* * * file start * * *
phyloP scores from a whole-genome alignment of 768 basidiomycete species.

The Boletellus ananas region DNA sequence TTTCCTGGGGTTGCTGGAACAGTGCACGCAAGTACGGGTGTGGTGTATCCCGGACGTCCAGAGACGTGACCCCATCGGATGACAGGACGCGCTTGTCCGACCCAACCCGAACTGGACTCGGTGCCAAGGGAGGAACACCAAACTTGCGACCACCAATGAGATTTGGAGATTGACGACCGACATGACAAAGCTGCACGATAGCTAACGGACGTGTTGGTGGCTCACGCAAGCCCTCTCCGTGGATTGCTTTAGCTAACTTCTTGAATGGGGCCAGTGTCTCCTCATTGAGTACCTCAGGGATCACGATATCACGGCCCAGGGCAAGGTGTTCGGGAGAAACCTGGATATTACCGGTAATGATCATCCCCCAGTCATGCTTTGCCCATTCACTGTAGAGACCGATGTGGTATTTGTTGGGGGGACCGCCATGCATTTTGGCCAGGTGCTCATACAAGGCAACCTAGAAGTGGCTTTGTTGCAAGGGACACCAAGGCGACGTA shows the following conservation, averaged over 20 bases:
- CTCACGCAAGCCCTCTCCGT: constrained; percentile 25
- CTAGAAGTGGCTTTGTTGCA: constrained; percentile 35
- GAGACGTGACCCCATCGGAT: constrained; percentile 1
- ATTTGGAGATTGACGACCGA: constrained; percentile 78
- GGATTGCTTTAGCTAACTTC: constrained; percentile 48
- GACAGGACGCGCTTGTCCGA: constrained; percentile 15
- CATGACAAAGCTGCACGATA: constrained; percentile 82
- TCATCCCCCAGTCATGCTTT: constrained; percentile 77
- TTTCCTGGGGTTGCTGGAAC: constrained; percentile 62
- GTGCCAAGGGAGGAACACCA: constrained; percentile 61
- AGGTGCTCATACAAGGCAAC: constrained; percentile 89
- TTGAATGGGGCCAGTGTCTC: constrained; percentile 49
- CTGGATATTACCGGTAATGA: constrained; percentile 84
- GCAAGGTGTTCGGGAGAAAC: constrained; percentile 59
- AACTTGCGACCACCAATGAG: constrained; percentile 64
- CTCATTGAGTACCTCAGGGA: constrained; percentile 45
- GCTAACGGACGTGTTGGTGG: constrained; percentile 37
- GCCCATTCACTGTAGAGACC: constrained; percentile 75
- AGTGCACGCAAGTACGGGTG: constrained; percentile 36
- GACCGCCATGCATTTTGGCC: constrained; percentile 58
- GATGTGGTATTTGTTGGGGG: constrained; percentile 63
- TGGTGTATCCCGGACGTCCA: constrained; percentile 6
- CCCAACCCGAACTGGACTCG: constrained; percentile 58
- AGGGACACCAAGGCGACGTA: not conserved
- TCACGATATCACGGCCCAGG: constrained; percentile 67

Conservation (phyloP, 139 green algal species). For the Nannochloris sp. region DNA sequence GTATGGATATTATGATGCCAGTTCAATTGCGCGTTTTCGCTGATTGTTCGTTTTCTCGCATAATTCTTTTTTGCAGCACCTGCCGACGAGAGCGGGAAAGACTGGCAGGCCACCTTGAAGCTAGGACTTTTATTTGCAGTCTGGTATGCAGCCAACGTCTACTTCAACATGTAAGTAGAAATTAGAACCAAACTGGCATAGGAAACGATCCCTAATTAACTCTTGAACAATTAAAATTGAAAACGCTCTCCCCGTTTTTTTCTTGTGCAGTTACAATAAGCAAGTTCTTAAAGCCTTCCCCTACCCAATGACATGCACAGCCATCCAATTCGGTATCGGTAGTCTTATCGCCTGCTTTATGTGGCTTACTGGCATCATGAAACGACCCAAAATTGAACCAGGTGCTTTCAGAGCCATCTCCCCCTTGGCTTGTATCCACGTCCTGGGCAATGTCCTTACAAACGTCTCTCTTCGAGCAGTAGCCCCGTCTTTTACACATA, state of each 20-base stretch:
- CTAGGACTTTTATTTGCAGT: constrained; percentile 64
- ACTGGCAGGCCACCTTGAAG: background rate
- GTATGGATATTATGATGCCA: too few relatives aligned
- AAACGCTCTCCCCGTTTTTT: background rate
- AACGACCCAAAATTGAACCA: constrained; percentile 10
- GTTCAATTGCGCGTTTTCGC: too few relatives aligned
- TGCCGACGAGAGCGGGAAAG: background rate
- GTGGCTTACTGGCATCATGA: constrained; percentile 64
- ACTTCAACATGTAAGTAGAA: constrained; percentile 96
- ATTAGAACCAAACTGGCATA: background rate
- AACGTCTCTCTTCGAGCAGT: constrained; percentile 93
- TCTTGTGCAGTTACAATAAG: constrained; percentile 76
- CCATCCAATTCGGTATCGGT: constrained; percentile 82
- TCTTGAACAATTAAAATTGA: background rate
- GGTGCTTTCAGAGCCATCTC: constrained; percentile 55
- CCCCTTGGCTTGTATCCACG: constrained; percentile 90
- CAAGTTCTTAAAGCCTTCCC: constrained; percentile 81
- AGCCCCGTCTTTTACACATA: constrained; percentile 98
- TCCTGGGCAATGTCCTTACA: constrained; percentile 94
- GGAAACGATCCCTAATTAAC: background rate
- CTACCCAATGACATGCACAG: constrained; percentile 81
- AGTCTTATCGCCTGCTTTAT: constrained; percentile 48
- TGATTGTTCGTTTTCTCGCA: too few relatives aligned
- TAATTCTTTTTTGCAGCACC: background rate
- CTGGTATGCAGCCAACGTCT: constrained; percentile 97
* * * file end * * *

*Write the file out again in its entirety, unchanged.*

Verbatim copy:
phyloP scores from a whole-genome alignment of 768 basidiomycete species.

The Boletellus ananas region DNA sequence TTTCCTGGGGTTGCTGGAACAGTGCACGCAAGTACGGGTGTGGTGTATCCCGGACGTCCAGAGACGTGACCCCATCGGATGACAGGACGCGCTTGTCCGACCCAACCCGAACTGGACTCGGTGCCAAGGGAGGAACACCAAACTTGCGACCACCAATGAGATTTGGAGATTGACGACCGACATGACAAAGCTGCACGATAGCTAACGGACGTGTTGGTGGCTCACGCAAGCCCTCTCCGTGGATTGCTTTAGCTAACTTCTTGAATGGGGCCAGTGTCTCCTCATTGAGTACCTCAGGGATCACGATATCACGGCCCAGGGCAAGGTGTTCGGGAGAAACCTGGATATTACCGGTAATGATCATCCCCCAGTCATGCTTTGCCCATTCACTGTAGAGACCGATGTGGTATTTGTTGGGGGGACCGCCATGCATTTTGGCCAGGTGCTCATACAAGGCAACCTAGAAGTGGCTTTGTTGCAAGGGACACCAAGGCGACGTA shows the following conservation, averaged over 20 bases:
- CTCACGCAAGCCCTCTCCGT: constrained; percentile 25
- CTAGAAGTGGCTTTGTTGCA: constrained; percentile 35
- GAGACGTGACCCCATCGGAT: constrained; percentile 1
- ATTTGGAGATTGACGACCGA: constrained; percentile 78
- GGATTGCTTTAGCTAACTTC: constrained; percentile 48
- GACAGGACGCGCTTGTCCGA: constrained; percentile 15
- CATGACAAAGCTGCACGATA: constrained; percentile 82
- TCATCCCCCAGTCATGCTTT: constrained; percentile 77
- TTTCCTGGGGTTGCTGGAAC: constrained; percentile 62
- GTGCCAAGGGAGGAACACCA: constrained; percentile 61
- AGGTGCTCATACAAGGCAAC: constrained; percentile 89
- TTGAATGGGGCCAGTGTCTC: constrained; percentile 49
- CTGGATATTACCGGTAATGA: constrained; percentile 84
- GCAAGGTGTTCGGGAGAAAC: constrained; percentile 59
- AACTTGCGACCACCAATGAG: constrained; percentile 64
- CTCATTGAGTACCTCAGGGA: constrained; percentile 45
- GCTAACGGACGTGTTGGTGG: constrained; percentile 37
- GCCCATTCACTGTAGAGACC: constrained; percentile 75
- AGTGCACGCAAGTACGGGTG: constrained; percentile 36
- GACCGCCATGCATTTTGGCC: constrained; percentile 58
- GATGTGGTATTTGTTGGGGG: constrained; percentile 63
- TGGTGTATCCCGGACGTCCA: constrained; percentile 6
- CCCAACCCGAACTGGACTCG: constrained; percentile 58
- AGGGACACCAAGGCGACGTA: not conserved
- TCACGATATCACGGCCCAGG: constrained; percentile 67

Conservation (phyloP, 139 green algal species). For the Nannochloris sp. region DNA sequence GTATGGATATTATGATGCCAGTTCAATTGCGCGTTTTCGCTGATTGTTCGTTTTCTCGCATAATTCTTTTTTGCAGCACCTGCCGACGAGAGCGGGAAAGACTGGCAGGCCACCTTGAAGCTAGGACTTTTATTTGCAGTCTGGTATGCAGCCAACGTCTACTTCAACATGTAAGTAGAAATTAGAACCAAACTGGCATAGGAAACGATCCCTAATTAACTCTTGAACAATTAAAATTGAAAACGCTCTCCCCGTTTTTTTCTTGTGCAGTTACAATAAGCAAGTTCTTAAAGCCTTCCCCTACCCAATGACATGCACAGCCATCCAATTCGGTATCGGTAGTCTTATCGCCTGCTTTATGTGGCTTACTGGCATCATGAAACGACCCAAAATTGAACCAGGTGCTTTCAGAGCCATCTCCCCCTTGGCTTGTATCCACGTCCTGGGCAATGTCCTTACAAACGTCTCTCTTCGAGCAGTAGCCCCGTCTTTTACACATA, state of each 20-base stretch:
- CTAGGACTTTTATTTGCAGT: constrained; percentile 64
- ACTGGCAGGCCACCTTGAAG: background rate
- GTATGGATATTATGATGCCA: too few relatives aligned
- AAACGCTCTCCCCGTTTTTT: background rate
- AACGACCCAAAATTGAACCA: constrained; percentile 10
- GTTCAATTGCGCGTTTTCGC: too few relatives aligned
- TGCCGACGAGAGCGGGAAAG: background rate
- GTGGCTTACTGGCATCATGA: constrained; percentile 64
- ACTTCAACATGTAAGTAGAA: constrained; percentile 96
- ATTAGAACCAAACTGGCATA: background rate
- AACGTCTCTCTTCGAGCAGT: constrained; percentile 93
- TCTTGTGCAGTTACAATAAG: constrained; percentile 76
- CCATCCAATTCGGTATCGGT: constrained; percentile 82
- TCTTGAACAATTAAAATTGA: background rate
- GGTGCTTTCAGAGCCATCTC: constrained; percentile 55
- CCCCTTGGCTTGTATCCACG: constrained; percentile 90
- CAAGTTCTTAAAGCCTTCCC: constrained; percentile 81
- AGCCCCGTCTTTTACACATA: constrained; percentile 98
- TCCTGGGCAATGTCCTTACA: constrained; percentile 94
- GGAAACGATCCCTAATTAAC: background rate
- CTACCCAATGACATGCACAG: constrained; percentile 81
- AGTCTTATCGCCTGCTTTAT: constrained; percentile 48
- TGATTGTTCGTTTTCTCGCA: too few relatives aligned
- TAATTCTTTTTTGCAGCACC: background rate
- CTGGTATGCAGCCAACGTCT: constrained; percentile 97